Geotagging Crime: “It Is Only a Matter of Time”

GPS-enabled phones make it easy for anyone to track you

Getting in touch these days is far different than years ago when it took some paperwork. Nowadays, Facebook could be called the new "Yellow Pages." With just a click, you can move a photo from your real life to your virtual one.

But thanks to GPS-enabled phones, that photo may also include your location.

All cell phones made after 2005 are required by law to have GPS technology. Geotags are a GPS stamp that smartphones, such as the Blackberry and iPhone, encode on photos taken by the device.

"I am prepared for that. You know, nowadays, people are going to know your information immediately," said model and actress Leila Arceiri, who lives in LA.
Arceiri says she's turned off the geotagging feature on her phone.

Information security specialist Ben Jackson says other users may want to consider the same precaution.

"When you start to look at someone's geotags over a period of time ... you can start to tell where people live and where they work," Jackson said.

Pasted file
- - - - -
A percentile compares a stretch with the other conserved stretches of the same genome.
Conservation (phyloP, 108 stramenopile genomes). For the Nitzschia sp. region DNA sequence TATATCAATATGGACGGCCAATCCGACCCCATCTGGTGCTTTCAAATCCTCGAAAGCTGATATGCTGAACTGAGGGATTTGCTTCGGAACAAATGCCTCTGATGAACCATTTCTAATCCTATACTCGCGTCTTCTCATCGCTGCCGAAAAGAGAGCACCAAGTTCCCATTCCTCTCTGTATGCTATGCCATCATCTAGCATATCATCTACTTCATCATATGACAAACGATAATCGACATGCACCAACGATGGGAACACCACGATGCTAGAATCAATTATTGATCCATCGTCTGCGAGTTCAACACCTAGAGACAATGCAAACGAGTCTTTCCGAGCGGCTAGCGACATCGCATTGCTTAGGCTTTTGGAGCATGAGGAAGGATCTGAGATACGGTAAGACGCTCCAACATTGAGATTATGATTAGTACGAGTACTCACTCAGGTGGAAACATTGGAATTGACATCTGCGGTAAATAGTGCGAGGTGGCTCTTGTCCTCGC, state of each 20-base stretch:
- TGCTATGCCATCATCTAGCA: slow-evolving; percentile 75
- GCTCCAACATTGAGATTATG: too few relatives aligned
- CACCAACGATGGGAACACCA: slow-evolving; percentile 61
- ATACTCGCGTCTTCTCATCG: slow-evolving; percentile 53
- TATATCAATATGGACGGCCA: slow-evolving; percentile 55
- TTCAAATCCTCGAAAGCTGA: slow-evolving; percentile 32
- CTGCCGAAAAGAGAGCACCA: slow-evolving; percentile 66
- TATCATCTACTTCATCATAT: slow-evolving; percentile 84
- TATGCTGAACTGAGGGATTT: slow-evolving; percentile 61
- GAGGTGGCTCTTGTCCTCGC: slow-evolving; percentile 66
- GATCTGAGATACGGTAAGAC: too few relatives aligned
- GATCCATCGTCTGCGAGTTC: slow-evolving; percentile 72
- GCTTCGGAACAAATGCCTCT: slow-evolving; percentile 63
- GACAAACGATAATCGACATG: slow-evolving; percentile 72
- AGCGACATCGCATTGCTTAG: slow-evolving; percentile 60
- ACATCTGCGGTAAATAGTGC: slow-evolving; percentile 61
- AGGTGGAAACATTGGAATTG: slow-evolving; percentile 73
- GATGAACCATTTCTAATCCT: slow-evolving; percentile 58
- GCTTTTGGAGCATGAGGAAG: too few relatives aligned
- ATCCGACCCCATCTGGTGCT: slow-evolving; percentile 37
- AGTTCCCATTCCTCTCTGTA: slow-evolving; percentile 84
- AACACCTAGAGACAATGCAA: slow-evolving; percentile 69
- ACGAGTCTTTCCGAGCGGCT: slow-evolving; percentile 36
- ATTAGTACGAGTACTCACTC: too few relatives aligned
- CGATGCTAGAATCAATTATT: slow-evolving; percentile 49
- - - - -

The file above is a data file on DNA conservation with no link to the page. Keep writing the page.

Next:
Jackson's website,, puts his warning in perspective. The site is dedicated to "raising awareness about inadvertent information sharing."

Jonathan Fairtlough, a founding member of the LA County District Attorney's high-tech crime division, says geotagging has pros and cons.
"Having GPS on your cell phone is an amazing feature. ...It allows you to reach law enforcement if you are at risk," Fairtlough said. "If you are taking a photograph that could identify your home or you, then you need to think about how your going to post that and how you're going to use it."

Fairtlough says the DA's office is not aware of any crimes it has prosecuted stemming from geotagging -- but he admits, "it is only a matter of time." 

Droids come with geotagging automatically turned off, while iPhones and iPads are automatically on. There are a variety of guides online showing how to disable the feature for various phones:

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